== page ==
Beguiled by Tales

Carol Eckert’s coiled animals illustrate human truths

Each piece begins with stories --  creation myths, legends of great floods, tales of journeys and quests, parables of good and evil  -- ancient stories that explore humankind’s relationship to the world. 

I’ve been immersed in stories since I was a child, beguiled by tales like Baba Yaga and Peter and the Wolf.  Even today, my studio is filled with books  --  volumes of mythology, art history, and poetry, including a collection of antique editions of Aesop’s Fables.

The universal nature of these ancient legends appeals to me. Passed down through the centuries, they reflect themes that appear in storytelling traditions throughout the world, illustrating essential human truths and often employing animals with similar symbolic associations  --  snakes as symbols of evil or cranes as harbingers of good fortune.

The particular beasts and birds that populate my compositions often evoke dualities, and I select these creatures with their symbolic implications and allegorical references in mind. My influences include old bestiaries, illuminated manuscripts, and Nordic mythology.

The coiled fiber process I use to construct my pieces is as old as the stories they tell.  Coiling is an ancient technique, intertwined with human’s enduring connection to nature --  it’s earliest known use was the construction of vessels from gathered plant materials.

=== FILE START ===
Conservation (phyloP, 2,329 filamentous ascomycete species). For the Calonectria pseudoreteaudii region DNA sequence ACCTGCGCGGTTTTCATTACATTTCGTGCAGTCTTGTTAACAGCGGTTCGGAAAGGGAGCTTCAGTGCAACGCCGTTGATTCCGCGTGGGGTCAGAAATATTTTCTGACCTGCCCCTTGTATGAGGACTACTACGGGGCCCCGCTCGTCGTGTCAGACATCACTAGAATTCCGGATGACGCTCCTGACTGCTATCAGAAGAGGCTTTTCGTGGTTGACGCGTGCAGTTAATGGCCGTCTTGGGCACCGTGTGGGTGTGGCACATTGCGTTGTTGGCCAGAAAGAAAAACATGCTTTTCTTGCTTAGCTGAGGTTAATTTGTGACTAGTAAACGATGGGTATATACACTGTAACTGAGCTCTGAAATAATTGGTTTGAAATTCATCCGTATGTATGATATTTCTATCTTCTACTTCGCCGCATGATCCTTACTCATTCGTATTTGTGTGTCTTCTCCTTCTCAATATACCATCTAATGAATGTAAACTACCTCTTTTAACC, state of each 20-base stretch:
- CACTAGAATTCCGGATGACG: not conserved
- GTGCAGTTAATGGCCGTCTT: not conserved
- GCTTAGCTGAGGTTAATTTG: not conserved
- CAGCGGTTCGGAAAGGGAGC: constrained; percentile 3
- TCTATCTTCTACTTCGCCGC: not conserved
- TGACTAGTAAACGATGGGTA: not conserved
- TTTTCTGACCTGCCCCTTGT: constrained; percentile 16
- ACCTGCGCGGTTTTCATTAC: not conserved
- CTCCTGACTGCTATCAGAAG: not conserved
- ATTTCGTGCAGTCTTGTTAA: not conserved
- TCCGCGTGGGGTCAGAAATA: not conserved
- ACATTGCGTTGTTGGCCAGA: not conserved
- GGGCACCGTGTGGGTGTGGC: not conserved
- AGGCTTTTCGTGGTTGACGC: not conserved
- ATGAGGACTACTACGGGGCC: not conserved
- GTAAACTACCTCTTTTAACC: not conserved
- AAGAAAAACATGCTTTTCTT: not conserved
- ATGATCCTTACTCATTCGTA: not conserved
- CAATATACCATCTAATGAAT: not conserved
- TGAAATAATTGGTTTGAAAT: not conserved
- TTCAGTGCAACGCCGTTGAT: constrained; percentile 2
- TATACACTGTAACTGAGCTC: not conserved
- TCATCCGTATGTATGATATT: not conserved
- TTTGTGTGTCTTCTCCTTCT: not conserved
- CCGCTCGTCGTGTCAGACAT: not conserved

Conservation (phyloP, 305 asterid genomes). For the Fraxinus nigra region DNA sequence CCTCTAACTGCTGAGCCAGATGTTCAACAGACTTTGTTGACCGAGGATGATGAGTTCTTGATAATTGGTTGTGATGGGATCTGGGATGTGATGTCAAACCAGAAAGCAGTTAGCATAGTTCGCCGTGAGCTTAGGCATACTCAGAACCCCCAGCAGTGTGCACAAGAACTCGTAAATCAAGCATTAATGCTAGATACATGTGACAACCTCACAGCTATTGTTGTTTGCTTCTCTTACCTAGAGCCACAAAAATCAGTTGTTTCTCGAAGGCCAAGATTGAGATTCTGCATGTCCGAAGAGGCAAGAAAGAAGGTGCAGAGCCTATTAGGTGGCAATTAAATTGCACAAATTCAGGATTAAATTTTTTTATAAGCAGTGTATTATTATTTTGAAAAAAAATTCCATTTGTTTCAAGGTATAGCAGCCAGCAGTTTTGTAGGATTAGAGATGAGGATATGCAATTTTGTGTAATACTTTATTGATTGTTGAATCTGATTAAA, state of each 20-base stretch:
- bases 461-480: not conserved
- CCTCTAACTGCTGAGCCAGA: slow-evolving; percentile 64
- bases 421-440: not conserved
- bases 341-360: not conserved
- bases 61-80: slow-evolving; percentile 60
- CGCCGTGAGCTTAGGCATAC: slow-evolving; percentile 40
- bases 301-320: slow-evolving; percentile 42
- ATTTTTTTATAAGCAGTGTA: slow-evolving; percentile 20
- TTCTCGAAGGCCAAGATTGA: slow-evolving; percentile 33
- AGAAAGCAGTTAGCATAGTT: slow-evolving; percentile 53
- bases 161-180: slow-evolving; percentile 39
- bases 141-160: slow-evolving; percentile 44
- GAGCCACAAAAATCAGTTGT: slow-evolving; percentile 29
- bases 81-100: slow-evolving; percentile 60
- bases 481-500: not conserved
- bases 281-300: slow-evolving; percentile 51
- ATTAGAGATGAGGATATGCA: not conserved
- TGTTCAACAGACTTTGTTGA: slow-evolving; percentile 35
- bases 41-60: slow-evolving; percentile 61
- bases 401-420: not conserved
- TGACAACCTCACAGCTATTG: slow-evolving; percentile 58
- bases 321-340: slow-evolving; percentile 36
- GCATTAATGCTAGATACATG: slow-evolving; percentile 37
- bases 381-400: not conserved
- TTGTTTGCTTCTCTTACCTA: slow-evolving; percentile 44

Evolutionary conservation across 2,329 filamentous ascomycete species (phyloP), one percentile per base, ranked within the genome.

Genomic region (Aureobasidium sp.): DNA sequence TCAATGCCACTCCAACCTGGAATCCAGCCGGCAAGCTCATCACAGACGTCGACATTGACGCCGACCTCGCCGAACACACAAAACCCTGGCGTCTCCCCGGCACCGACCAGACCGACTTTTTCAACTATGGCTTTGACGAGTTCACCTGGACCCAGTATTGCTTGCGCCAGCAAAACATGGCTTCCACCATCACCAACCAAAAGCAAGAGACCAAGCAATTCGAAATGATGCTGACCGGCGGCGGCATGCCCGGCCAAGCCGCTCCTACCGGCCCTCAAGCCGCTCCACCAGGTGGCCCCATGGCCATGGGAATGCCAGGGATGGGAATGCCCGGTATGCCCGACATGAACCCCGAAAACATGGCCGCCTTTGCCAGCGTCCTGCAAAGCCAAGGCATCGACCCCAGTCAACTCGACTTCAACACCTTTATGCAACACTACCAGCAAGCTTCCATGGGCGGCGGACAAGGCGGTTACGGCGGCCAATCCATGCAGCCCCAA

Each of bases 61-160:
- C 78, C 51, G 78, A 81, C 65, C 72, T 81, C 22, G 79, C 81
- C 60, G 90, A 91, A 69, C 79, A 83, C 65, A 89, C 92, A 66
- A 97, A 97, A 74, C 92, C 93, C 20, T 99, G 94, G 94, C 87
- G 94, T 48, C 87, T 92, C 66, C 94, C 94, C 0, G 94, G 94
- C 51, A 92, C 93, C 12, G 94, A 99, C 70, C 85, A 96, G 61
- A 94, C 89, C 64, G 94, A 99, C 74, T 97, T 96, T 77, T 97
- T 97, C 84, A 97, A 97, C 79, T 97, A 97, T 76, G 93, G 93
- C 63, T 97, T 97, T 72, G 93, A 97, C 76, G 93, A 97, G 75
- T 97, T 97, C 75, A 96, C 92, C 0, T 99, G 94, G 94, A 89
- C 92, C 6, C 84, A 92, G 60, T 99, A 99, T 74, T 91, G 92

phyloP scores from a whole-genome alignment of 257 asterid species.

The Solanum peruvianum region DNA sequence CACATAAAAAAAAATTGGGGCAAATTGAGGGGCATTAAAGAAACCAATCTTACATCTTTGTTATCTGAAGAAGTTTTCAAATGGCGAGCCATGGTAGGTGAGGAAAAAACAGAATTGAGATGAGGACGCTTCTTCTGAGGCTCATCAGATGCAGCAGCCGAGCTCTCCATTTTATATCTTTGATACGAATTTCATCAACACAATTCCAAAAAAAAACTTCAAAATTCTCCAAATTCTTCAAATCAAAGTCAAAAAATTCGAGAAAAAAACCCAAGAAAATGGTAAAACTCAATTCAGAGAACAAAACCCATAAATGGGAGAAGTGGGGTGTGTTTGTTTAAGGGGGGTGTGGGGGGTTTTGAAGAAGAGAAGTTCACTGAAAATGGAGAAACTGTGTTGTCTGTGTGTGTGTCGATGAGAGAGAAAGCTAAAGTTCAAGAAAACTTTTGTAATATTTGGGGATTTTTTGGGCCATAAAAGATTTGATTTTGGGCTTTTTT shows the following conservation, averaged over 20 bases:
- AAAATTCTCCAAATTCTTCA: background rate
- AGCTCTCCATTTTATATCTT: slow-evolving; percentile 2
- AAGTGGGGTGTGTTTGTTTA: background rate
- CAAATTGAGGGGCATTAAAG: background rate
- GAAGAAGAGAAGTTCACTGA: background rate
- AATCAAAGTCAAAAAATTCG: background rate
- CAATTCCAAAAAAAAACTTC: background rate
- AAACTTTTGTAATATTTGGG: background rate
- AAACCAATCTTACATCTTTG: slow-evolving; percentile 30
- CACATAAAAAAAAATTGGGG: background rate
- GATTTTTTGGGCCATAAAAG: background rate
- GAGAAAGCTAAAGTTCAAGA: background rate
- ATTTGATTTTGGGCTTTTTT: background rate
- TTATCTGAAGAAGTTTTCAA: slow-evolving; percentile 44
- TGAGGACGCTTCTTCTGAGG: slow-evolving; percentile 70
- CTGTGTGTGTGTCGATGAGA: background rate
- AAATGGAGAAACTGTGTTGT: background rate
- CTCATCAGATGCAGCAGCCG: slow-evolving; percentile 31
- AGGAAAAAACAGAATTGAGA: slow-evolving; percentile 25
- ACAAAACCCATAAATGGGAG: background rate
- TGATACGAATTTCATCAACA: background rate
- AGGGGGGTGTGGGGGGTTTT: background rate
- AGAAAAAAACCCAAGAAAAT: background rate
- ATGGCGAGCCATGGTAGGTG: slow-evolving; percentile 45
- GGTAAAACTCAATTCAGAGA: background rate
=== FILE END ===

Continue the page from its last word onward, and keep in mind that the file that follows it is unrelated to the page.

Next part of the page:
I construct my pieces from cotton, linen, and wire. It is a simple, meditative process, requiring only a threaded needle. The forms are built up stitch by stitch, row upon row. I draw extensively before beginning construction, working out the composition and making color choices in advance.

I arrived at basketry by a circuitous route, training first as a painter, then working in various media, including clay.  Art history has had an impact on my work since the beginning, particularly ritual and ceremonial pieces from African and Latin American cultures, and carved Medieval altarpieces.

My first pieces were vessels, and they began with a mistake. In the midst of my early self-taught explorations, I came across a photograph of a Yoruba crown, and mistook it’s rows of beaded decoration for coiling. Entranced by it’s bird imagery, I began experimenting with coiling to create similar forms. From that simple beginning — a small lidded vessel with a single bird perched on top — the pieces became larger and more complex, developing gradually over the years into stacked and layered containers, staffs, shrines, book forms, and wall pieces. Over time, my work has become more two-dimensional, flattening out to parallel my drawings more closely. I have not abandoned the vessel form, though it is now more likely to appear as an element in a larger, more two-dimensional composition. I work extensively with color, but observing shadows cast by the staff sculptures led me to explore ways to incorporate those shadows into compositions, resulting in a series of black silhouette pieces. 

My work has increased in scale over time. The largest of my recent wall pieces is nine feet across and I am currently working on a processional composition that will eventually encircle a room.

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